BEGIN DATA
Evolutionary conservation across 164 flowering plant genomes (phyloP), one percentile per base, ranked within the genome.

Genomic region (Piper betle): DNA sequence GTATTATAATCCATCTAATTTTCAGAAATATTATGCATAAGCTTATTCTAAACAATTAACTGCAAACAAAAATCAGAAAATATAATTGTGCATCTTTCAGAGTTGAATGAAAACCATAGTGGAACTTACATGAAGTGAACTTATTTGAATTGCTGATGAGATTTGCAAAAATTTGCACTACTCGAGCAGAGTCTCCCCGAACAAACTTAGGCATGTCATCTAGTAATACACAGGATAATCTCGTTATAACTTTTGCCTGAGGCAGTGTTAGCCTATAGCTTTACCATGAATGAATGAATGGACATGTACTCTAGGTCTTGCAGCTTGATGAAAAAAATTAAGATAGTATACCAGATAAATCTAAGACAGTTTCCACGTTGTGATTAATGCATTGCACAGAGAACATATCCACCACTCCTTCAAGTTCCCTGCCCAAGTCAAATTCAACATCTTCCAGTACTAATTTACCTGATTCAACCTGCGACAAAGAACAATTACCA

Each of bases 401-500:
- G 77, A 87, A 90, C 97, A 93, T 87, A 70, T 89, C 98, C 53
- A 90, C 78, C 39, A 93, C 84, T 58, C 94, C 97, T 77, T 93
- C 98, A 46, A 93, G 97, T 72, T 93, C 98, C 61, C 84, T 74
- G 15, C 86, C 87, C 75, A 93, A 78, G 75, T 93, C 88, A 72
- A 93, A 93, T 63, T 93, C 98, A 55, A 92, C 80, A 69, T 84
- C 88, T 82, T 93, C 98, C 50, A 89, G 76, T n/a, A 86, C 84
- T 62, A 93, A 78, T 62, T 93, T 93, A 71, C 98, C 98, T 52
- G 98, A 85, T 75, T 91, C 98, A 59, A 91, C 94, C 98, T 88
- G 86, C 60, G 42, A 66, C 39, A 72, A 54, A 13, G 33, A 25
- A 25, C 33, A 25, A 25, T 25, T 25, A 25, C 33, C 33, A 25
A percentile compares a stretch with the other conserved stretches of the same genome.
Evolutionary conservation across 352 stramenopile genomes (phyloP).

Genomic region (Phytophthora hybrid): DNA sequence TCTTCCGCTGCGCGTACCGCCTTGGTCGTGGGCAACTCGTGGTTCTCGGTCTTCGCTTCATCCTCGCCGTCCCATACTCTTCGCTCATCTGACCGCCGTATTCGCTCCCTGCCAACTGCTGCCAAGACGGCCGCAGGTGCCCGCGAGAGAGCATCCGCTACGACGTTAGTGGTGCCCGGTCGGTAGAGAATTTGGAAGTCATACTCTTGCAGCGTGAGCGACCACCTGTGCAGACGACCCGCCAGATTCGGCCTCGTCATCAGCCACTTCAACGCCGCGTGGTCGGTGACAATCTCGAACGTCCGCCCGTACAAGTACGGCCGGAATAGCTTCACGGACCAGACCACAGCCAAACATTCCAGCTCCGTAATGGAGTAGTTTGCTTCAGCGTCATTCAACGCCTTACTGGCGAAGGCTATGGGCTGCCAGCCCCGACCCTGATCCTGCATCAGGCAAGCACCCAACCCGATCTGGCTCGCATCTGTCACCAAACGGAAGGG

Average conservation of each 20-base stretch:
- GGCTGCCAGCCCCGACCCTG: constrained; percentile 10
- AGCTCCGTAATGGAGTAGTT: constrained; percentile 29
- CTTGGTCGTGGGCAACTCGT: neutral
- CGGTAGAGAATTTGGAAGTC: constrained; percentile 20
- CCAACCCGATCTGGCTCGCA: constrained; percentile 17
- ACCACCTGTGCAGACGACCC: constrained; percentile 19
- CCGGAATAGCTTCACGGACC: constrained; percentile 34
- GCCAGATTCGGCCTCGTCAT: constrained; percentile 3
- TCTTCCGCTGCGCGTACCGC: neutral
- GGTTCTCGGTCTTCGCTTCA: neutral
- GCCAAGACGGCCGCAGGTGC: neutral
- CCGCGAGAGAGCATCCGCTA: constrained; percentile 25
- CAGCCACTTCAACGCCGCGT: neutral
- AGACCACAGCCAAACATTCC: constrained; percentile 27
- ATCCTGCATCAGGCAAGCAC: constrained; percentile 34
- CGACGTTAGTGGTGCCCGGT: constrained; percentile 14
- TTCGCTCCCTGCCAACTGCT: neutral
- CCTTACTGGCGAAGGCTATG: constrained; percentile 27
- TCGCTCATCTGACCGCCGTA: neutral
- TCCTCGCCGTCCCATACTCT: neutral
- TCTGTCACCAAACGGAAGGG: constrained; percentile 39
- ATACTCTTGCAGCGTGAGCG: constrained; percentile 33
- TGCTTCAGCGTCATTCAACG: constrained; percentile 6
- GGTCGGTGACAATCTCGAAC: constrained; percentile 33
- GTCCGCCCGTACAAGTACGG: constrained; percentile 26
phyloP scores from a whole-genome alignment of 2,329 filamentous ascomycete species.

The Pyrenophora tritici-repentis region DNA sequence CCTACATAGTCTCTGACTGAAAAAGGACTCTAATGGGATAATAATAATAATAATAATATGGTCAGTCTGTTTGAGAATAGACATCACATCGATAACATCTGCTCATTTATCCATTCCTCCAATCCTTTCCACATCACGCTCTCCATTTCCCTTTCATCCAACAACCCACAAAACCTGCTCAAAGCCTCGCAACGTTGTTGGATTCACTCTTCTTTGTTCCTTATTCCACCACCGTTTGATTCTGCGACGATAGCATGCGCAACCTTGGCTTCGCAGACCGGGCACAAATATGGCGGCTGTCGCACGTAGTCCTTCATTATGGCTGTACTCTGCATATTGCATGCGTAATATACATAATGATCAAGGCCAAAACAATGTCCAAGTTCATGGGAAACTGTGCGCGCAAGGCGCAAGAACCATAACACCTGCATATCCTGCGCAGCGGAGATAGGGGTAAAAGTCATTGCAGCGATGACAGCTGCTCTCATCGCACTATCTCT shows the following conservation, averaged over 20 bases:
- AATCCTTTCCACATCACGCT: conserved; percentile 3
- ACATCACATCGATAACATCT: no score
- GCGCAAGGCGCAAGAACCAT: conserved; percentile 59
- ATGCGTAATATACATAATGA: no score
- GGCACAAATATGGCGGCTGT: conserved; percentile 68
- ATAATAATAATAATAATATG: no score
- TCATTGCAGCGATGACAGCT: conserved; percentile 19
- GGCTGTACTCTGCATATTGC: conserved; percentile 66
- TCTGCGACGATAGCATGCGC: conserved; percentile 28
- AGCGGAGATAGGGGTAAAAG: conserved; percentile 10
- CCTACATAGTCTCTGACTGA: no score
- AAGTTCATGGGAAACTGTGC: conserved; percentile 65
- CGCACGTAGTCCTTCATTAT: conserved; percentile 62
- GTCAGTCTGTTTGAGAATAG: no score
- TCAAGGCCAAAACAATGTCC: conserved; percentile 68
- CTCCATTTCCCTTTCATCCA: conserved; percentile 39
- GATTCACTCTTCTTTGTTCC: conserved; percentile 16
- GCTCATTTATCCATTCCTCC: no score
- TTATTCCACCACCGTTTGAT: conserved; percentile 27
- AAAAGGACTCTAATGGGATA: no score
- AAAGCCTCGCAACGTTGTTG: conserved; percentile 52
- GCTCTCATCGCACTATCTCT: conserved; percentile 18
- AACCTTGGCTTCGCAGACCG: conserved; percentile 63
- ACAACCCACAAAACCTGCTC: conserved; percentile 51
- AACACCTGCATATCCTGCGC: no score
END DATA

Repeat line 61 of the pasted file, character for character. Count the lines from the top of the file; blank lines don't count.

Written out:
- GATTCACTCTTCTTTGTTCC: conserved; percentile 16